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Afghan Minister of Foreign Affairs said Tuesday that there is insufficient information about the backgrounds of the two Taliban representatives at the Paris meeting, and that the Afghan government has not identified which Taliban faction the two represented.

"It is yet not clear which group the two Taliban members were representing," said Foreign Minister Zalmai Rasool. He was called to the Senate to address the body's concerns over the Paris meeting.

"There is no need of holding such meetings outside the country. The meetings for [peace] talks should be held in Afghanistan," said Rasool.

Shahabuddin Delawar and Naeem Wardak represented the Taliban and read a prepared statement that called, among other things, for amendments to the Constitution. The meeting was organized by a French research organization and had the tacit backing of the French government.

During Rasool's questioning, a number of senators criticised the government's foreign policy, especially towards neighboring countries.

"The government has no unified foreign policy, and in most cases there is contradiction in what government officials state," said Senator Gul Ahmad Azami.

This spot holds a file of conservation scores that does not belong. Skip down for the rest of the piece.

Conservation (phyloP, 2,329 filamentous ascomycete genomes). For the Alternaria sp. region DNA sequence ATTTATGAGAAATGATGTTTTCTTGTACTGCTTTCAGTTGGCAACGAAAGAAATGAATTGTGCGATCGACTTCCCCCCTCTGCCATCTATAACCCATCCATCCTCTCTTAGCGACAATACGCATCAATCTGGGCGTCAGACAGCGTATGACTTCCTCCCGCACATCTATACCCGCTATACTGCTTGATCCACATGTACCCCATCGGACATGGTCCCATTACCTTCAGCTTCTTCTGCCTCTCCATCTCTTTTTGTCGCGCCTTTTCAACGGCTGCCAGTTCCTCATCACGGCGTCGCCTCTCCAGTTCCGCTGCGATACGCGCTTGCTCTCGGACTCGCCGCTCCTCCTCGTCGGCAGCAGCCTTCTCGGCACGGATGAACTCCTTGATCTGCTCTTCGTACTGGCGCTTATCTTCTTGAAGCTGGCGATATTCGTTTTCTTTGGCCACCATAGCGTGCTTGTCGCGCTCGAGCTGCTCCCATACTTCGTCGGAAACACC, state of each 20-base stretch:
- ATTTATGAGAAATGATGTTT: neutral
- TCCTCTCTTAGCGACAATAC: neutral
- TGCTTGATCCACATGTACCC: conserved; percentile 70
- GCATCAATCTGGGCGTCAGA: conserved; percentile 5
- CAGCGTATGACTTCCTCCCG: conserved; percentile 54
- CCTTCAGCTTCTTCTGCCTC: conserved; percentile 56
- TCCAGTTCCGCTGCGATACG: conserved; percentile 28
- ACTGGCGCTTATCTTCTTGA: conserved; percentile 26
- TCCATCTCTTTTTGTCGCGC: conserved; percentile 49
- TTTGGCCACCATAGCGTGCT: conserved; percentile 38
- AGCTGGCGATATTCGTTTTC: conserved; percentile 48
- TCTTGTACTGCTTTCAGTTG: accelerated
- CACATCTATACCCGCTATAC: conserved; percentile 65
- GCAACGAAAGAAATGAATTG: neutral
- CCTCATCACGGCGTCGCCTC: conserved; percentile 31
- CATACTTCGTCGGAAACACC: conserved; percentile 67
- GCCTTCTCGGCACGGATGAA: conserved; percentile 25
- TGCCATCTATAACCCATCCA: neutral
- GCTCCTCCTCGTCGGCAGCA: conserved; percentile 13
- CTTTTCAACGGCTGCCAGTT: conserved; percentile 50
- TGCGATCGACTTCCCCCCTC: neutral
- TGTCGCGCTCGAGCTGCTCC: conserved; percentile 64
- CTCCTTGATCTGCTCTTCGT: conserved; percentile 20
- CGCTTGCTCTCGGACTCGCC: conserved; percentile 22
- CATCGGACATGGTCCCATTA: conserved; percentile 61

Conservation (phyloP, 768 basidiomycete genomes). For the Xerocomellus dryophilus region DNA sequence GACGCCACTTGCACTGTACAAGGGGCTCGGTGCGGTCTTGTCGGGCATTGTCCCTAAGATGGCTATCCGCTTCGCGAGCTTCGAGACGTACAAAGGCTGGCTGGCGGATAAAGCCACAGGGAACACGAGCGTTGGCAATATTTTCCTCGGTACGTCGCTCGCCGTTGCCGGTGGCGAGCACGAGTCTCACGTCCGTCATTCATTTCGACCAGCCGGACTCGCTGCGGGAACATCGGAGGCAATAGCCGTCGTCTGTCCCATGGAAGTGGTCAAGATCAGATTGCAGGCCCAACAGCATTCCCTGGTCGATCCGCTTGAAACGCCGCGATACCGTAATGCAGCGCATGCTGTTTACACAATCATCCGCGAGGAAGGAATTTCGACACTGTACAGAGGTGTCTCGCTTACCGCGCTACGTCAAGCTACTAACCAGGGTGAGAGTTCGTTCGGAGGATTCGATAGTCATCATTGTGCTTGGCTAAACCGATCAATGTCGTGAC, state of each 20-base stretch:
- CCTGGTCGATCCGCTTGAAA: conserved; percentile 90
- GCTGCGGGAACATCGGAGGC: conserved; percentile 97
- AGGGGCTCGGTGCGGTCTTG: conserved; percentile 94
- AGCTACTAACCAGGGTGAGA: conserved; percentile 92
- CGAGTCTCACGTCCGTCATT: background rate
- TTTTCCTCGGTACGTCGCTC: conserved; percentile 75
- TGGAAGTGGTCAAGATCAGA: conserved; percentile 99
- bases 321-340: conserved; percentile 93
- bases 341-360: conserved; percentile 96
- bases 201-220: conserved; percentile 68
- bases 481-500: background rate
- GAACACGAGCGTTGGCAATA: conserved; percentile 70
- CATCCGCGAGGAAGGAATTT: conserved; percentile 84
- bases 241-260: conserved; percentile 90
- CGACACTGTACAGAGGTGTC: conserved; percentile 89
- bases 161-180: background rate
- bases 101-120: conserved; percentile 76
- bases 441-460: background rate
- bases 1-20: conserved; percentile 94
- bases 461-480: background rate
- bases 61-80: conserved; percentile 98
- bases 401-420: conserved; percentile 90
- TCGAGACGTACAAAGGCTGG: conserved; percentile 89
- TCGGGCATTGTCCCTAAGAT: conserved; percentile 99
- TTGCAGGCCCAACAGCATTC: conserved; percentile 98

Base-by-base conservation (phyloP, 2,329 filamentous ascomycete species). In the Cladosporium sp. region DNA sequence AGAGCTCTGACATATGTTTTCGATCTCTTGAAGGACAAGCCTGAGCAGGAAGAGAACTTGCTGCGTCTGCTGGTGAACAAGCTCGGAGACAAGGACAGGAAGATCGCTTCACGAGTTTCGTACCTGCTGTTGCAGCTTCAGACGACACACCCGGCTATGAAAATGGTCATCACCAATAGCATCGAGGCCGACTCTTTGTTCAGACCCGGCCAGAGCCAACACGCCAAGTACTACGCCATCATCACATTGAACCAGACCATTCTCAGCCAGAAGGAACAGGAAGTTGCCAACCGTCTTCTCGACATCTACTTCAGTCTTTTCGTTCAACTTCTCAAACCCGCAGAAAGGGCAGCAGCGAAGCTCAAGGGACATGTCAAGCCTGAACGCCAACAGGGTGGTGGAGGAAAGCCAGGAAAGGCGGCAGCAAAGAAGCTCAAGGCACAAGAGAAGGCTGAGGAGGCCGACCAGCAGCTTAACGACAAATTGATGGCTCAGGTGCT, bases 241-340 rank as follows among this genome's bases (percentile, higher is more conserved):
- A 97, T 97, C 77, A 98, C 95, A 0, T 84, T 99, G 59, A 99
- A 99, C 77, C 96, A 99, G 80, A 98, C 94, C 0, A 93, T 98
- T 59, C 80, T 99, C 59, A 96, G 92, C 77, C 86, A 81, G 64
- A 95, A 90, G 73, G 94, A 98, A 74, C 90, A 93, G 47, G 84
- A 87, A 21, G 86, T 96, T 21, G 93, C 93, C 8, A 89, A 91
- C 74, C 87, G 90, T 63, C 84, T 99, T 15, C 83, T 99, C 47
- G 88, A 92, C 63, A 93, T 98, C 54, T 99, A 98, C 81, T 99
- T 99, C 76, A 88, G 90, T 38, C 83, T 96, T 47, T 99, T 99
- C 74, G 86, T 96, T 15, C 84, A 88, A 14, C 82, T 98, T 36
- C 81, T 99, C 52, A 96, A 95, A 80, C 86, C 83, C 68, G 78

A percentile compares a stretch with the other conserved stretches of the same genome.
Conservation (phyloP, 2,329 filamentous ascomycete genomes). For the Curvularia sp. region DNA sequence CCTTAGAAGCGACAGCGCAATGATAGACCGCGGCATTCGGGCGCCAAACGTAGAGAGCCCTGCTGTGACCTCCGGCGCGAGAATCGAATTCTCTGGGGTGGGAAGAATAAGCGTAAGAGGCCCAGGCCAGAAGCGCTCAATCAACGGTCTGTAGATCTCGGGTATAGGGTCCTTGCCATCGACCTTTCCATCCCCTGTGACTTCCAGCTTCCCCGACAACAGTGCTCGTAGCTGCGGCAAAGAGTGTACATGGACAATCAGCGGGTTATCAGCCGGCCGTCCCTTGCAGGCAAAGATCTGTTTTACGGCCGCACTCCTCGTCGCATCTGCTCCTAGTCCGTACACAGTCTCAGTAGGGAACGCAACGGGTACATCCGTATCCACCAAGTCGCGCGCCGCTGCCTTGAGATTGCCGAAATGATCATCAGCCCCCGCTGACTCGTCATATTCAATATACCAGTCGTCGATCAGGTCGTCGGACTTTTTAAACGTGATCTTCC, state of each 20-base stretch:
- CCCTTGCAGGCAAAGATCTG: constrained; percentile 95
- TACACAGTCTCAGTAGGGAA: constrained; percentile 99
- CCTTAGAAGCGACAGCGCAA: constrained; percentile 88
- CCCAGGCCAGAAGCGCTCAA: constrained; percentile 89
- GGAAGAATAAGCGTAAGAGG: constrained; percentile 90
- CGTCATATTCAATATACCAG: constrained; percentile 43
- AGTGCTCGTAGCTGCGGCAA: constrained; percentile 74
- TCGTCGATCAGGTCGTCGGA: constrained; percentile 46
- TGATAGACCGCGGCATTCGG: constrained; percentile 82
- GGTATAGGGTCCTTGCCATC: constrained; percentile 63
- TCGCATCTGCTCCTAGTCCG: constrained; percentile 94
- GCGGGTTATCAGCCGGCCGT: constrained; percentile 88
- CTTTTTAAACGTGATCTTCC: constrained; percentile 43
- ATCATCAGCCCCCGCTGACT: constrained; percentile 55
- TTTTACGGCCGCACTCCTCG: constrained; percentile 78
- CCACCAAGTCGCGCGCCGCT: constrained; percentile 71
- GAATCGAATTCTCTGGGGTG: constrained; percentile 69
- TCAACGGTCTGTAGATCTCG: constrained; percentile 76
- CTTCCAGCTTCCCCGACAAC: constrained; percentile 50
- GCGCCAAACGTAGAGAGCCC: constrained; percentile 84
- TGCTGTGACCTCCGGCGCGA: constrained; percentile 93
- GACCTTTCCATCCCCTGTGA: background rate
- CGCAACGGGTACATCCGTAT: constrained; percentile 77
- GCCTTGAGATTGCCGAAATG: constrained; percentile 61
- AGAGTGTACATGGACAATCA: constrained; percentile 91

"Peace cannot be achieved by begging other countries. Most countries prioritize their own interests," said Senator Belqis Roshan, referring to the government's recent cooperation with Pakistan in the peace negotiations.

"Those who took part in the Paris meeting seek to cover their crimes by changes to the Constitution," she added, criticizing the Taliban demand for the amendment of the Constitution as their plan to seek amnesty for their actions.

Senator Rafiullah Haidari said the Paris meeting was not representative enough and did not have someone representing those who fought in the Afghan jihad.

"Representatives of most factions were not present at the Paris meeting. Those who were present at the meeting did not represent the people and Jihadi parties," Haidari noted.

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